Equation for organizational improvement via systematic decision making
The combination of measurement and analysis are critical for businesses that want to improve. Measurement, or collecting information typically in the form of data, combined with analysis, or digesting the information into usable insights, will lead to improvement. This improvement is driven by Systematic Decision Making, or converting the learning that we achieve through measurement and analysis into processes that improve results.
The reality is that this equation is over simplified. Before we can implement Systematic Decision Making, we need to understand the business. And, before we can understand the business, we need to identify the business problem. Thinking about this further, achieving Systematic Decision Making follows a path that can be visualized as a pyramid built on identifying drivers and understanding the business.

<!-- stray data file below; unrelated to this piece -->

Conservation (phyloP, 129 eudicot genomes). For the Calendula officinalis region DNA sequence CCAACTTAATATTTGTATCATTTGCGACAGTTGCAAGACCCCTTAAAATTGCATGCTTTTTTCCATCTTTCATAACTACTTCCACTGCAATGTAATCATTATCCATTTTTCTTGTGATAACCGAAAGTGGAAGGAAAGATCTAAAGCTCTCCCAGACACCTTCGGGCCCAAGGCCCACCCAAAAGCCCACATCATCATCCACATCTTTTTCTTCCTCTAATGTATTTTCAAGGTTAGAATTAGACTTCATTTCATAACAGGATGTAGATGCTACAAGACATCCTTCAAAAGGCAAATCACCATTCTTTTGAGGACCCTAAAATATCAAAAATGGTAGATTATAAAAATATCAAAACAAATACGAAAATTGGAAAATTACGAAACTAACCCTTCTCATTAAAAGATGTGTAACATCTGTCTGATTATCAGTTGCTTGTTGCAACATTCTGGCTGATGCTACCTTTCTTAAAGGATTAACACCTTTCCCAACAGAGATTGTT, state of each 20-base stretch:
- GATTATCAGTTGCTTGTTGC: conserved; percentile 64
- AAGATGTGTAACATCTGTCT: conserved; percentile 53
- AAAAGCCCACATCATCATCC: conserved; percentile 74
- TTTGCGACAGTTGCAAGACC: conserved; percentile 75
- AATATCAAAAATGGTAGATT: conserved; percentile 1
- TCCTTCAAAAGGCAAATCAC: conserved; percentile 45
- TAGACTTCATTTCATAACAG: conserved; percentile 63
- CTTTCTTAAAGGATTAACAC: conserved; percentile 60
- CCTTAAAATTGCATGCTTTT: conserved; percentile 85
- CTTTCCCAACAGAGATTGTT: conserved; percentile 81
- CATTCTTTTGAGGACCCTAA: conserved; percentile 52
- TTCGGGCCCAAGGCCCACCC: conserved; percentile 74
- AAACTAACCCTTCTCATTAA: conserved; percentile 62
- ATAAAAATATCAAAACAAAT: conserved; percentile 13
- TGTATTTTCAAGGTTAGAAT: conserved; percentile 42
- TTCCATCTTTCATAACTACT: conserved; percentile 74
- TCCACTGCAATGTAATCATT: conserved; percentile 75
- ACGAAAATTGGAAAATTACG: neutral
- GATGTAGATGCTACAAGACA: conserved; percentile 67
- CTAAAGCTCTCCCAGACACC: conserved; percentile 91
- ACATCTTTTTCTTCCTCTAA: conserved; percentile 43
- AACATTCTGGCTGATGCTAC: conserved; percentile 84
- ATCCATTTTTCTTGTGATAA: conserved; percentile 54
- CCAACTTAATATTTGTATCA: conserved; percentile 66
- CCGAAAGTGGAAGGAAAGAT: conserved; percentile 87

Systematic Decision Making Pyramid
This process of identifying problems, then understanding the business, and then converting the learning into systematic decision making is what the BSPF helps us do!
The BSPF allows us to go from identifying business problems to making systematic decisions. You can download the BSPF for FREE here (under the “Resources” tab on the Business Science website).
Business Science Problem Framework (BSPF)
Combining Decision Making And Project Management Tools
The BSPF combines three tools making it both high level and detailed while being built on experience:
Business Science Experience: Our own internal learnings that have been incorporated into a course available for students that want to learn Data Science For Business (DS4B). From how to setup a data science project to how to show financial impact and size the business problem in terms executives need to see.
CRISP-DM: A high-level data mining project framework that generalizes well to any data science project, but lacks critical details for business problems.